Removing oneself from the negotiations is not unusual for a party that just lost as many seats as the PvdA. In addition, any coalition with VVD and PvdA would feel like a continuation of the previous government, but with a few more parties added for padding.
Overall a spell in the opposition is exactly what the PvdA needs, especially while electoral competitors GL and D66 have their hands bound in the coalition. Thus Asscher’s preference for D66 and GL in the coalition.
- Segers (CU)
- Also VVD+CDA+D66+GL. He argues that since the CU did not win, it should not participate in the new coalition. That would make more sense if we didn’t have only two serious alternatives. Apparently he wants to throw GL to the lions and see what happens before committing the CU. In any case, politely refusing a coalition now won’t hinder him a lot later on, when it might turn out the CU is needed anyway, and it allows him to be suitably modest right now.
- Thieme (PvdD)
- VVD+D66+GL+CU+PvdA+PvdD climate government. Entirely in line with the animal-rights party’s overall ideals, but not very practical — as she herself doubtless knows. This is more about posturing for her voters than about a serious proposal. Then again, this year is weird.
- Krol (50Plus)
- Wants a government that will reinstate 65 as pension age. Again posturing for his voters. He call Wilders’s proposal interesting, but declines to name a specific coalition.
- Van der Staaij (SGP)
- Centre-right, which sounds as if he didn’t make a choice between GL and CU, though the CU would be the obvious choice. Doesn’t feel the SGP has a role in the formation for now, though the possibility of supporting a right-wing coalition like the one Wilders wants could be an option later on.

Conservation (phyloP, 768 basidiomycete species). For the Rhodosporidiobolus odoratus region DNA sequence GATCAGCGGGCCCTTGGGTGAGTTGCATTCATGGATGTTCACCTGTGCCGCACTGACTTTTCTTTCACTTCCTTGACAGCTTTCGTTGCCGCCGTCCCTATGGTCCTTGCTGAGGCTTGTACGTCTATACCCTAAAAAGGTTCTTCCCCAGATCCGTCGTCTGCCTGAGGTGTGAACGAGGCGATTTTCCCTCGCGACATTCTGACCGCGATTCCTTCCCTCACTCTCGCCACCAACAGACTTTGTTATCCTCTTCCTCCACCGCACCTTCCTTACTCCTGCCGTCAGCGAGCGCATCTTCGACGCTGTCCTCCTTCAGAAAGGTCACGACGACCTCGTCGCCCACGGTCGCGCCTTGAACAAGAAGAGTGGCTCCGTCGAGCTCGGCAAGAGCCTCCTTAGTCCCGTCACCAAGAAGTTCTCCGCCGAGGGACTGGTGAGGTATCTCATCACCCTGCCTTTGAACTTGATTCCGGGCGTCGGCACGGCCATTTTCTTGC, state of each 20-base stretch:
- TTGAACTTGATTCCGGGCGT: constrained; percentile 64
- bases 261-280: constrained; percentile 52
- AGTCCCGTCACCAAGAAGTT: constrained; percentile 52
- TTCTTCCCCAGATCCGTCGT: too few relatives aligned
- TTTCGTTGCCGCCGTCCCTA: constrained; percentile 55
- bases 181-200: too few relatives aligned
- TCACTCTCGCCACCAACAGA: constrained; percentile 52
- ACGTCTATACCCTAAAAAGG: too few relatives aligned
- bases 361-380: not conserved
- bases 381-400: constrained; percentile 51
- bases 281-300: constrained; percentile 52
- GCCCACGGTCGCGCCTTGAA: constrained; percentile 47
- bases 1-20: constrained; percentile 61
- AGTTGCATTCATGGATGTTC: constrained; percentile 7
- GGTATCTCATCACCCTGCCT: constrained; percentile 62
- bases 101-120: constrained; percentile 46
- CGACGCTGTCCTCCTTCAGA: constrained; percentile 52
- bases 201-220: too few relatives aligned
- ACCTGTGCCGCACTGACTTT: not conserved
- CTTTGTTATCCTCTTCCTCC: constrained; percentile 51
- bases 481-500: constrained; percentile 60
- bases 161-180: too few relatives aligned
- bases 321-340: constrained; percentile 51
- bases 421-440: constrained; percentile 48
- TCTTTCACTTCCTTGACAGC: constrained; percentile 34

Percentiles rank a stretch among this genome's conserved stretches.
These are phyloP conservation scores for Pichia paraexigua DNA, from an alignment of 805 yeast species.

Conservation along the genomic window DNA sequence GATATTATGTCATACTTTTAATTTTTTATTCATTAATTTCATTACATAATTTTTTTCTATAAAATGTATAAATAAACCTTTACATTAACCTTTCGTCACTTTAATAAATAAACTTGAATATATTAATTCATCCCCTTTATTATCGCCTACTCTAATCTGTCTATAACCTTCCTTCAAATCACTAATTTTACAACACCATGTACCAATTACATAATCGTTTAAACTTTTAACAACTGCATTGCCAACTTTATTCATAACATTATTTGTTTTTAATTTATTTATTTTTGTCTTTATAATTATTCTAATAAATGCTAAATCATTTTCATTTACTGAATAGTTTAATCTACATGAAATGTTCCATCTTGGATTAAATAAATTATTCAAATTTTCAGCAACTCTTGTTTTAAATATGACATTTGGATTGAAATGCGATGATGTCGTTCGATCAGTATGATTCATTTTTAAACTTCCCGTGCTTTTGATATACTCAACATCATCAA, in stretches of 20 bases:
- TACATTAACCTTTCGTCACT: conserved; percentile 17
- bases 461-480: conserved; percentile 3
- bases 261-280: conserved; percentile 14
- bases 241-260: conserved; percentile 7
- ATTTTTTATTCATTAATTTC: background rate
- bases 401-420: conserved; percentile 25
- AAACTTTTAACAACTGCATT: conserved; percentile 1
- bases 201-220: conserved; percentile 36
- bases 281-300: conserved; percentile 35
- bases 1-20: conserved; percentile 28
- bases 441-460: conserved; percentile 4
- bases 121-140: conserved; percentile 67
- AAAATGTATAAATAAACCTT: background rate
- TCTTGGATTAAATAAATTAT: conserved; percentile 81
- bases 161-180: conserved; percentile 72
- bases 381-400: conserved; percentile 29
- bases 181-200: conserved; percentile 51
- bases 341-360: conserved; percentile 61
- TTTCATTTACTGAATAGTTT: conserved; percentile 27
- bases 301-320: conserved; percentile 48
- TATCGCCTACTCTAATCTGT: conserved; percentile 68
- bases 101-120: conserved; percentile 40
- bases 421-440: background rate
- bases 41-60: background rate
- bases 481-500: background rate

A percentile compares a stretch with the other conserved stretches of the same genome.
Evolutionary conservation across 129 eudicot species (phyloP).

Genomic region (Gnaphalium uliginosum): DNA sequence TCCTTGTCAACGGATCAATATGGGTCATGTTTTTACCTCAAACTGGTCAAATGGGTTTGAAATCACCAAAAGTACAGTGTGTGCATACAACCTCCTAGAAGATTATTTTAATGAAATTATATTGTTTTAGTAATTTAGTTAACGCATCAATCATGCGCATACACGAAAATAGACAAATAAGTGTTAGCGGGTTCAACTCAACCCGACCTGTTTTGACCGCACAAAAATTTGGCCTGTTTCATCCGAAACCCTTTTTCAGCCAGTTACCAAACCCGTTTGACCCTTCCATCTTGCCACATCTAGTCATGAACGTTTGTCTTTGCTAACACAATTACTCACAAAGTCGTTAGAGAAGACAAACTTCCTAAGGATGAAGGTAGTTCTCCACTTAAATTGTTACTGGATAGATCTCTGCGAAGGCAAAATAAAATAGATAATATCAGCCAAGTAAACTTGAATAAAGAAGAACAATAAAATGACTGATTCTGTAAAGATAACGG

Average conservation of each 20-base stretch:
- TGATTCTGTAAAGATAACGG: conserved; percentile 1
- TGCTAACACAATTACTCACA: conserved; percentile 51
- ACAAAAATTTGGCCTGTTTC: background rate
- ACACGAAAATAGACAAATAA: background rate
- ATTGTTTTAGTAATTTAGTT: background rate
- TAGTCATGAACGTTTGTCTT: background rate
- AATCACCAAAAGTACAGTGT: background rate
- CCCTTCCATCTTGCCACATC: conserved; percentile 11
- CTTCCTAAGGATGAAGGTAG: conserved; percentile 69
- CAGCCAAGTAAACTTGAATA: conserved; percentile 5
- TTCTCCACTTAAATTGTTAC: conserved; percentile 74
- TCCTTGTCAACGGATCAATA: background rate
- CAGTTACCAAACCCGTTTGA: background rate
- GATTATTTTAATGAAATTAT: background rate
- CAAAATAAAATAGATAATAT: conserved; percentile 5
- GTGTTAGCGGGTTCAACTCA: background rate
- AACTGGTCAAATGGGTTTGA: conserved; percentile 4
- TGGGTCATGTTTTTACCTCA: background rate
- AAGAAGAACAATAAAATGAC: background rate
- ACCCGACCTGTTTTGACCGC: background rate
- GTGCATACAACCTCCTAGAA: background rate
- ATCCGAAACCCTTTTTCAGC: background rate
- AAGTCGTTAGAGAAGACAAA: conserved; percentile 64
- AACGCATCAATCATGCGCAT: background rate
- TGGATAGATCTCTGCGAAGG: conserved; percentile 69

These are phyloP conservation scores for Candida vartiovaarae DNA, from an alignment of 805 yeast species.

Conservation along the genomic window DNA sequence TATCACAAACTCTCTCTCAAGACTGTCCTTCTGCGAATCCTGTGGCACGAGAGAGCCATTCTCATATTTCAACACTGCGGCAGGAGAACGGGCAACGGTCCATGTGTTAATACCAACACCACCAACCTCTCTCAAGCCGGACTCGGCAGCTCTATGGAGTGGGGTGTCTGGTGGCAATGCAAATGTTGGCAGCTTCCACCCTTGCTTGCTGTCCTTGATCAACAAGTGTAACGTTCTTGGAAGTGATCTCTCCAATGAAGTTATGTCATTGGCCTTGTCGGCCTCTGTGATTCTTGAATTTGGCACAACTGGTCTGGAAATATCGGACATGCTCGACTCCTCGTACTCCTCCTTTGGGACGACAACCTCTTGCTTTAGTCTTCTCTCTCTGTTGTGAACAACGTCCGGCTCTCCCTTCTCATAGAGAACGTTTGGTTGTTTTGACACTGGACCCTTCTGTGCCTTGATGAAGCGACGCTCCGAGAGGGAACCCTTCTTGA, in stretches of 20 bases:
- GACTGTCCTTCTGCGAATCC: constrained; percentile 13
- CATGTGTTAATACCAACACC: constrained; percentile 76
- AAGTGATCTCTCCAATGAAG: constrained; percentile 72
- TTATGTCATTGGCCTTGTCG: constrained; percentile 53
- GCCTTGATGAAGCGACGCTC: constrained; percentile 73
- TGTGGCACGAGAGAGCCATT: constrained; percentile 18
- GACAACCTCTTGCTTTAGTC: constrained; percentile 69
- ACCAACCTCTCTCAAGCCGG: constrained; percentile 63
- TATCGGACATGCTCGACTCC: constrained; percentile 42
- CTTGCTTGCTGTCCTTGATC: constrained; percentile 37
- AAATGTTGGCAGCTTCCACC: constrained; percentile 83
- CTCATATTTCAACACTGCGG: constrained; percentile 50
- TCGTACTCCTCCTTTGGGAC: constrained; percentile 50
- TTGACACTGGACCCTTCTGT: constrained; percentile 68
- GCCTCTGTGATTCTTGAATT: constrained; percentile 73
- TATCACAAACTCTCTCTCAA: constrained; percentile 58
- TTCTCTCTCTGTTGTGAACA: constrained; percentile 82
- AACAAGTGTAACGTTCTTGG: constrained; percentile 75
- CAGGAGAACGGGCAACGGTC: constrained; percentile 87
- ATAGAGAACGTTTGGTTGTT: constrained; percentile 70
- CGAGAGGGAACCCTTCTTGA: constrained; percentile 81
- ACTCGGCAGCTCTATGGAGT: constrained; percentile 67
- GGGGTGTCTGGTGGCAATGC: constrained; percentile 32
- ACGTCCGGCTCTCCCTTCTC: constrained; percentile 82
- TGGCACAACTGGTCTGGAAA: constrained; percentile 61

- Kuzu (DENK)
- The centre-left six-party coalition, with the note that this outcome is unlikely. Kuzu adds that he thinks the negotiations for VVD+CDA+D66+GL will end in failure, which is an unusual thing to say (though that doesn’t mean he’s wrong).
- Baudet (FvD)
- A partyless government composed of specialists with CDA MP Omtzigt as prime minister. This is a very unusual advice; a partyless government hasn’t occurred since shortly after World War II. This government should be supported by the Wilders coalition of VVD+PVV+CDA+SGP+FvD.
What are we to make of all this? It’s clear we’re headed for a VVD+CDA+D66 coalition, though the question whether GL or CU should give it its majority remains open.
The question behind the question is whether Klaver should join this coalition. D66 was most outspoken; and that’s logical given than if D66 would be In and GL Out, the next elections would see quite a few disaffected D66 voters moving to GL. It’s always best to have your closest competitor with you in government so that they’ll be equally tarred by the brush of compromise. Something similar goes for the PvdA.
We see the same dynamic on the right. VVD and CDA do not want a coalition without the other. Buma was a bit more outspoken here than Rutte, but neither wants to be In while the other is Out. That effectively spells the end of Klaver’s progressive/christian coalition.
(Still, all this leaves open the question where disaffected centre-right voters will move if VVD, CDA, and D66 are all culpable for whatever decisions the new government is going to take.)
Tomorrow Schippers will hold talks with VVD, CDA, D66, and GL. She, too, sees that this combination is the most logical one. Does Klaver want to duck out? If so, how will he do so without appearing unconstructive? (Being unconstructive is a serious sin in Dutch politics — see also Wilders, Geert.)
One observer called it negotiating while keeping your eyes firmly on the emergency exit. That’s what the four parties are going to do tomorrow.
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This is the political blog of Peter-Paul Koch, mobile platform strategist, consultant, and trainer,